The discursive and political construction of AI
Talk about Artificial Intelligence (AI) is currently abundant. Commentators, politicians, start-up founders make us believe that AI will change how we live, communicate, work and travel tomorrow. Both companies and states proclaim to partake in a global AI race. New products and innovations promise magical results powered by AI and national AI strategies pop up all around the globe,
identifying opportunities and risks that go along AI development.
This project takes the AI hype seriously – not necessarily because it is well substantiated, but because the expectations and investments it generates are real. AI as a cluster of technologies and as a sociotechnical imaginary is currently being institutionalized in our societies. It won’t go away (for quite some time), and we will come to take it for granted. But what exactly we take for granted is still contested. Are we ready to change our cities in order to cater to autonomous vehicles? Shall hate speech on platforms be automatically be filtered away like spam in email? What degree of autonomy do we want to grant automatic decision systems? The ways we imagine these technologies and think about our futures shape decisions and developments in the present. This is why the hype matters, notwithstanding its substance.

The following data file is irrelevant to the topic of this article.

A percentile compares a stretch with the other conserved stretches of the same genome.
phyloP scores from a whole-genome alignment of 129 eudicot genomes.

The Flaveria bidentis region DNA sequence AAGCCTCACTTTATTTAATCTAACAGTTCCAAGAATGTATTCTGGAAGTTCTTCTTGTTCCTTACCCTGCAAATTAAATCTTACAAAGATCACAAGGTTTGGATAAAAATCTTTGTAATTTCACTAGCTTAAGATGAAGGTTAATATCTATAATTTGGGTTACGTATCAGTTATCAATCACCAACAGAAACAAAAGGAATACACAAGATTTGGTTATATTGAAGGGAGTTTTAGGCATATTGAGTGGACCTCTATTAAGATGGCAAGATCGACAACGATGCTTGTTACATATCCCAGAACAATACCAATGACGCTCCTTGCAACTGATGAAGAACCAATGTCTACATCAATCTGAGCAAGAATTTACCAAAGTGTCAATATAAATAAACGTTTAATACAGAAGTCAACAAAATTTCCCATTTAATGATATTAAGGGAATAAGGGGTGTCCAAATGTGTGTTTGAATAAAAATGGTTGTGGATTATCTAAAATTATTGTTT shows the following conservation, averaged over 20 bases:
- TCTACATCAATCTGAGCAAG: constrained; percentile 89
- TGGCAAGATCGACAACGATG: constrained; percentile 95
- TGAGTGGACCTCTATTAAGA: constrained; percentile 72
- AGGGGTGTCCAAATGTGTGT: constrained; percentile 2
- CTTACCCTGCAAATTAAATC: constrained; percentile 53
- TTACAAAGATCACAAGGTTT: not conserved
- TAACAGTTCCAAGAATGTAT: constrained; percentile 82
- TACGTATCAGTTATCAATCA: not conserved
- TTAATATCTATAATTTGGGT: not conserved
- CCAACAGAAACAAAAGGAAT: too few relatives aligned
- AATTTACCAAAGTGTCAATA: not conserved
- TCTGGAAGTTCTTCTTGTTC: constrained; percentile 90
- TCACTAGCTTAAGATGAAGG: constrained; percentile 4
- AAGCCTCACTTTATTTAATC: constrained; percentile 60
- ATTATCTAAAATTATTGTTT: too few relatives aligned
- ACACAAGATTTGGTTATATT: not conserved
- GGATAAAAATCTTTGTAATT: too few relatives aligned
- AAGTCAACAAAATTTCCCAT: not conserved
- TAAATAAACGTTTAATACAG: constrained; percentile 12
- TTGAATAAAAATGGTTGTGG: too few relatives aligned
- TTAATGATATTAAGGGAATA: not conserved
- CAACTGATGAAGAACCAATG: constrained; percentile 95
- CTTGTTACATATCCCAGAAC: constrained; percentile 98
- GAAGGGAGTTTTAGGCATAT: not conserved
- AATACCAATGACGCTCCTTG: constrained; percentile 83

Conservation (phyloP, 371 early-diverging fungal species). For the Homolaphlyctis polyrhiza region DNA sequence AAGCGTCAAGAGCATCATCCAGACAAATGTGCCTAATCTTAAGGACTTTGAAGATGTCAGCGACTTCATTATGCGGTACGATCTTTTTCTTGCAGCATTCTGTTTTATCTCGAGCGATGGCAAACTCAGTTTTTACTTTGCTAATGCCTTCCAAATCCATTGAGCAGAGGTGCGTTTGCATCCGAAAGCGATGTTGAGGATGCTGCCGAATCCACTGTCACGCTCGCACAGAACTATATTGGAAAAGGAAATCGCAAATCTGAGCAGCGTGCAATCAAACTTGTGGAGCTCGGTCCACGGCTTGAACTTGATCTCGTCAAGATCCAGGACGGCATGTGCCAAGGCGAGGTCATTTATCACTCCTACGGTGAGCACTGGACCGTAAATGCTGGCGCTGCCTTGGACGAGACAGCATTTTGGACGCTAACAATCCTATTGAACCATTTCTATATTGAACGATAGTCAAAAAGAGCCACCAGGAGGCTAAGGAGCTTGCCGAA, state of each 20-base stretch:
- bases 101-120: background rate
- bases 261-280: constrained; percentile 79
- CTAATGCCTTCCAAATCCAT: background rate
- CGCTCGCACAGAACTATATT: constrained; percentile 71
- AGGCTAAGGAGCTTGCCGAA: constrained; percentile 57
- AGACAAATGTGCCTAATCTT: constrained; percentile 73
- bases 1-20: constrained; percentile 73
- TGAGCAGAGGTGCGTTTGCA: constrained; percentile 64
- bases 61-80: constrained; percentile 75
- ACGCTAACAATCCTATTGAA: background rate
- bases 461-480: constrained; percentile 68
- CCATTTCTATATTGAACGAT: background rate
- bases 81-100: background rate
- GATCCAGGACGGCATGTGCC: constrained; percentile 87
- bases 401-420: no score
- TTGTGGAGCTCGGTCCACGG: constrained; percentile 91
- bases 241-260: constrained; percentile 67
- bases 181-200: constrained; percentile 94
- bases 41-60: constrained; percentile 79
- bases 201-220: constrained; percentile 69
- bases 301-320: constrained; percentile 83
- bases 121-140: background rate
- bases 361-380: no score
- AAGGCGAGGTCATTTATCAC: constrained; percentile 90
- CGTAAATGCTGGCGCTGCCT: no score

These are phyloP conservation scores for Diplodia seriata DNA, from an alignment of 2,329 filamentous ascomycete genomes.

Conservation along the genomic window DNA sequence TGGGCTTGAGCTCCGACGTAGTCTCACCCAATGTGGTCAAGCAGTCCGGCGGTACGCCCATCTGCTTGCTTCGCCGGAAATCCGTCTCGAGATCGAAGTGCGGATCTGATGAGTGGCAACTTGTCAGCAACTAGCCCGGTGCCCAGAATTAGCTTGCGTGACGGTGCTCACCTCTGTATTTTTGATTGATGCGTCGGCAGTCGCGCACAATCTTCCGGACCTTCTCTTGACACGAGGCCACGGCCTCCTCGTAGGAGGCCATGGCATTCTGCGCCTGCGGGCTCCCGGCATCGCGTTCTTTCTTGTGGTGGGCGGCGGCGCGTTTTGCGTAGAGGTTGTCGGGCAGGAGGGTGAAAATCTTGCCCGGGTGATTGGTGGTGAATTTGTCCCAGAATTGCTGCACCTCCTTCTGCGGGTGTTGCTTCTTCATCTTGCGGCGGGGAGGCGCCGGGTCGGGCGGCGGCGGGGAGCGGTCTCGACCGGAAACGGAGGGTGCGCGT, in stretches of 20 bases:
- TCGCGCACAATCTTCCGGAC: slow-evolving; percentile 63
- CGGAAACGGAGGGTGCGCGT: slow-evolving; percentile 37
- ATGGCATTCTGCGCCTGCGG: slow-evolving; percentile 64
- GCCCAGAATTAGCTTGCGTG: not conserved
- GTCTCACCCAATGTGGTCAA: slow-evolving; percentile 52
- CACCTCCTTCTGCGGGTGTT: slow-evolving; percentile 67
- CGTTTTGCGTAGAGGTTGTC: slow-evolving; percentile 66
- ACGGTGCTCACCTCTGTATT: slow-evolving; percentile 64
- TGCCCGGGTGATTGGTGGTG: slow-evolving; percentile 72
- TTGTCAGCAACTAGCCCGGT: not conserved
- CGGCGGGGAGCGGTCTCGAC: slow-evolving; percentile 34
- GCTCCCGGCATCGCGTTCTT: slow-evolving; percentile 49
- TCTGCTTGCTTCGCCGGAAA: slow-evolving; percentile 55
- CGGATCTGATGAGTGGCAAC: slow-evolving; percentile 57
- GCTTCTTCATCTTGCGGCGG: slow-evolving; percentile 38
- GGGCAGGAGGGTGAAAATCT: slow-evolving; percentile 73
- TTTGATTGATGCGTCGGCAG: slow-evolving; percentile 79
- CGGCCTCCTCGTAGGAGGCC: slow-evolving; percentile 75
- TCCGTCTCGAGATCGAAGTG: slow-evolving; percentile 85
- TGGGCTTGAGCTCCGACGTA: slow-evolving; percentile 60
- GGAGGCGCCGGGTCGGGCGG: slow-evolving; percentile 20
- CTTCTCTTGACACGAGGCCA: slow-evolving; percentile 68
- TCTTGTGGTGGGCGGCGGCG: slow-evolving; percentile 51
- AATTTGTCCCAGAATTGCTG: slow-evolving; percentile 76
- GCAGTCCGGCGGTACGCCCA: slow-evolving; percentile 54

This project empirically investigates the discursive and political construction of AI in contemporary societies. We have started with small-scale preliminary studies on the media discourse in Germany as well as on select national AI strategies. We are now partnering with research organizations in Canada, Israel, Switzerland and the United Kingdom in order to deploy encompassing comparative studies across regions, sectors and time.
|Duration||since October 2018|
Christian Katzenbach, Dr.Co-head of research programme: The Development of the Digital Society
Cornelius Puschmann, Dr.Associated Researcher: The evolving digital society
Falk Stratenwerth-NeunzigStudent assistant: The evolving digital society
Jascha BareisFormer Student assistant: The evolving digital society